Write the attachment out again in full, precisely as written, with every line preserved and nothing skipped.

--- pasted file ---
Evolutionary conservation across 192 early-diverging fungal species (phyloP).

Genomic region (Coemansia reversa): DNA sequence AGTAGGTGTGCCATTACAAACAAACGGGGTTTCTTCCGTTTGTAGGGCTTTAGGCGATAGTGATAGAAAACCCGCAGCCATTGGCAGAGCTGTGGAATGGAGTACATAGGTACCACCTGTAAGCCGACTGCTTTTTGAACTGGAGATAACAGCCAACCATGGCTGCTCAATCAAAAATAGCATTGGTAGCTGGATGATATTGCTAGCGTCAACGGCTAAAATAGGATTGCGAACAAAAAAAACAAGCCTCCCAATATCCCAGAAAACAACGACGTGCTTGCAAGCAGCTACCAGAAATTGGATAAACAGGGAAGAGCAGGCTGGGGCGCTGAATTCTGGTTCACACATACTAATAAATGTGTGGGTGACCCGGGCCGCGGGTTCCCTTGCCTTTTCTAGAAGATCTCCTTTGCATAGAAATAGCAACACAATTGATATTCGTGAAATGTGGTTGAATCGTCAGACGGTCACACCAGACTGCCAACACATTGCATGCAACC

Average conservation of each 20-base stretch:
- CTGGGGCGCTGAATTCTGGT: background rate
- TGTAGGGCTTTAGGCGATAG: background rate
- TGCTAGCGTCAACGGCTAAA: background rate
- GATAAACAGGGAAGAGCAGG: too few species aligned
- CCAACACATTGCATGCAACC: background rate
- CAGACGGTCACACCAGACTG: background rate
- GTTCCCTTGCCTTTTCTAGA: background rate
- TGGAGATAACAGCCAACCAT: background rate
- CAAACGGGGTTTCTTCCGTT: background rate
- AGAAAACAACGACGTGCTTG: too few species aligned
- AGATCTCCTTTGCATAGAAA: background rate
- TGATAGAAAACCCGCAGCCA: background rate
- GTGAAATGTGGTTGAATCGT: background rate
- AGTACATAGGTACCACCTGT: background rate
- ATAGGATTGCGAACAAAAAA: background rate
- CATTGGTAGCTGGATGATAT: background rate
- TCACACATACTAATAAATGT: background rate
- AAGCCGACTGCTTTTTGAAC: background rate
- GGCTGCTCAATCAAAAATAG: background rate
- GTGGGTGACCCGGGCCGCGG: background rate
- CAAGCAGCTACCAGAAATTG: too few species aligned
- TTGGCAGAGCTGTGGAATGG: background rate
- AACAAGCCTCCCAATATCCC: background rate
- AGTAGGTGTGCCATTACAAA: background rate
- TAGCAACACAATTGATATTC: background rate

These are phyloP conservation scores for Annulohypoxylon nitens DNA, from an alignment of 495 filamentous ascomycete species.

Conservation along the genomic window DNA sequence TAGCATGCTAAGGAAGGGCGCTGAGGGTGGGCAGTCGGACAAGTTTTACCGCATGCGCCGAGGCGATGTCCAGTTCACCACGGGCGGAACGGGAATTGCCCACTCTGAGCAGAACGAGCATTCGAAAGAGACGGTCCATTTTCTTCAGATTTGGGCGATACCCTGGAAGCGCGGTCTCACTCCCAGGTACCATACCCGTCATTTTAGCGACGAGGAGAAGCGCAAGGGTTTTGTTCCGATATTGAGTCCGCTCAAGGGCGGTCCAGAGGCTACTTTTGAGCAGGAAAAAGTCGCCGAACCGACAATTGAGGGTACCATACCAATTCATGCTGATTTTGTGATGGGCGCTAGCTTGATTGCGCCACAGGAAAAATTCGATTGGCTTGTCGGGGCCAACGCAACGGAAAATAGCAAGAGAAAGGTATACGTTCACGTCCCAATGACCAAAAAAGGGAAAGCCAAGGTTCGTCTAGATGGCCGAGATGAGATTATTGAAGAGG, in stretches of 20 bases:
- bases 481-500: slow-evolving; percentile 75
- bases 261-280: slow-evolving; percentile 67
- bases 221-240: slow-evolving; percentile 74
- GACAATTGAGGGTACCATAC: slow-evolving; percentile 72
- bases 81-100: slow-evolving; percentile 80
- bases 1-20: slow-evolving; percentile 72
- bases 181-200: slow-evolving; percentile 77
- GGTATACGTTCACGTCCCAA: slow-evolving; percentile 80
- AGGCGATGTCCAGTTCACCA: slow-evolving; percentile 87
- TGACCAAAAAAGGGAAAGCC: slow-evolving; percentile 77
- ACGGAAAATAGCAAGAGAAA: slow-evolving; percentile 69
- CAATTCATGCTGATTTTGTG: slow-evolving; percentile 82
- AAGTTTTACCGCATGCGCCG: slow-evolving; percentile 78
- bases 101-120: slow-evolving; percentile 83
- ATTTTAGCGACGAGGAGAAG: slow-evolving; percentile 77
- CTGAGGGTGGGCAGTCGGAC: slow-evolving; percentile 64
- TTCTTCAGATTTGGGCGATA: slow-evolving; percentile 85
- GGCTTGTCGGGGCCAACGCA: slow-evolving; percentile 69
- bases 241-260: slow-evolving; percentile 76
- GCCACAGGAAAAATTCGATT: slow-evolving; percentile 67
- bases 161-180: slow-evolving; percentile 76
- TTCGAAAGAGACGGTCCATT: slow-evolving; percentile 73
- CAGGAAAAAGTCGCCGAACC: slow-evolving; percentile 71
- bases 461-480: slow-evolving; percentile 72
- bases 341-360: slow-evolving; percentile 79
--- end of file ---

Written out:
Evolutionary conservation across 192 early-diverging fungal species (phyloP).

Genomic region (Coemansia reversa): DNA sequence AGTAGGTGTGCCATTACAAACAAACGGGGTTTCTTCCGTTTGTAGGGCTTTAGGCGATAGTGATAGAAAACCCGCAGCCATTGGCAGAGCTGTGGAATGGAGTACATAGGTACCACCTGTAAGCCGACTGCTTTTTGAACTGGAGATAACAGCCAACCATGGCTGCTCAATCAAAAATAGCATTGGTAGCTGGATGATATTGCTAGCGTCAACGGCTAAAATAGGATTGCGAACAAAAAAAACAAGCCTCCCAATATCCCAGAAAACAACGACGTGCTTGCAAGCAGCTACCAGAAATTGGATAAACAGGGAAGAGCAGGCTGGGGCGCTGAATTCTGGTTCACACATACTAATAAATGTGTGGGTGACCCGGGCCGCGGGTTCCCTTGCCTTTTCTAGAAGATCTCCTTTGCATAGAAATAGCAACACAATTGATATTCGTGAAATGTGGTTGAATCGTCAGACGGTCACACCAGACTGCCAACACATTGCATGCAACC

Average conservation of each 20-base stretch:
- CTGGGGCGCTGAATTCTGGT: background rate
- TGTAGGGCTTTAGGCGATAG: background rate
- TGCTAGCGTCAACGGCTAAA: background rate
- GATAAACAGGGAAGAGCAGG: too few species aligned
- CCAACACATTGCATGCAACC: background rate
- CAGACGGTCACACCAGACTG: background rate
- GTTCCCTTGCCTTTTCTAGA: background rate
- TGGAGATAACAGCCAACCAT: background rate
- CAAACGGGGTTTCTTCCGTT: background rate
- AGAAAACAACGACGTGCTTG: too few species aligned
- AGATCTCCTTTGCATAGAAA: background rate
- TGATAGAAAACCCGCAGCCA: background rate
- GTGAAATGTGGTTGAATCGT: background rate
- AGTACATAGGTACCACCTGT: background rate
- ATAGGATTGCGAACAAAAAA: background rate
- CATTGGTAGCTGGATGATAT: background rate
- TCACACATACTAATAAATGT: background rate
- AAGCCGACTGCTTTTTGAAC: background rate
- GGCTGCTCAATCAAAAATAG: background rate
- GTGGGTGACCCGGGCCGCGG: background rate
- CAAGCAGCTACCAGAAATTG: too few species aligned
- TTGGCAGAGCTGTGGAATGG: background rate
- AACAAGCCTCCCAATATCCC: background rate
- AGTAGGTGTGCCATTACAAA: background rate
- TAGCAACACAATTGATATTC: background rate

These are phyloP conservation scores for Annulohypoxylon nitens DNA, from an alignment of 495 filamentous ascomycete species.

Conservation along the genomic window DNA sequence TAGCATGCTAAGGAAGGGCGCTGAGGGTGGGCAGTCGGACAAGTTTTACCGCATGCGCCGAGGCGATGTCCAGTTCACCACGGGCGGAACGGGAATTGCCCACTCTGAGCAGAACGAGCATTCGAAAGAGACGGTCCATTTTCTTCAGATTTGGGCGATACCCTGGAAGCGCGGTCTCACTCCCAGGTACCATACCCGTCATTTTAGCGACGAGGAGAAGCGCAAGGGTTTTGTTCCGATATTGAGTCCGCTCAAGGGCGGTCCAGAGGCTACTTTTGAGCAGGAAAAAGTCGCCGAACCGACAATTGAGGGTACCATACCAATTCATGCTGATTTTGTGATGGGCGCTAGCTTGATTGCGCCACAGGAAAAATTCGATTGGCTTGTCGGGGCCAACGCAACGGAAAATAGCAAGAGAAAGGTATACGTTCACGTCCCAATGACCAAAAAAGGGAAAGCCAAGGTTCGTCTAGATGGCCGAGATGAGATTATTGAAGAGG, in stretches of 20 bases:
- bases 481-500: slow-evolving; percentile 75
- bases 261-280: slow-evolving; percentile 67
- bases 221-240: slow-evolving; percentile 74
- GACAATTGAGGGTACCATAC: slow-evolving; percentile 72
- bases 81-100: slow-evolving; percentile 80
- bases 1-20: slow-evolving; percentile 72
- bases 181-200: slow-evolving; percentile 77
- GGTATACGTTCACGTCCCAA: slow-evolving; percentile 80
- AGGCGATGTCCAGTTCACCA: slow-evolving; percentile 87
- TGACCAAAAAAGGGAAAGCC: slow-evolving; percentile 77
- ACGGAAAATAGCAAGAGAAA: slow-evolving; percentile 69
- CAATTCATGCTGATTTTGTG: slow-evolving; percentile 82
- AAGTTTTACCGCATGCGCCG: slow-evolving; percentile 78
- bases 101-120: slow-evolving; percentile 83
- ATTTTAGCGACGAGGAGAAG: slow-evolving; percentile 77
- CTGAGGGTGGGCAGTCGGAC: slow-evolving; percentile 64
- TTCTTCAGATTTGGGCGATA: slow-evolving; percentile 85
- GGCTTGTCGGGGCCAACGCA: slow-evolving; percentile 69
- bases 241-260: slow-evolving; percentile 76
- GCCACAGGAAAAATTCGATT: slow-evolving; percentile 67
- bases 161-180: slow-evolving; percentile 76
- TTCGAAAGAGACGGTCCATT: slow-evolving; percentile 73
- CAGGAAAAAGTCGCCGAACC: slow-evolving; percentile 71
- bases 461-480: slow-evolving; percentile 72
- bases 341-360: slow-evolving; percentile 79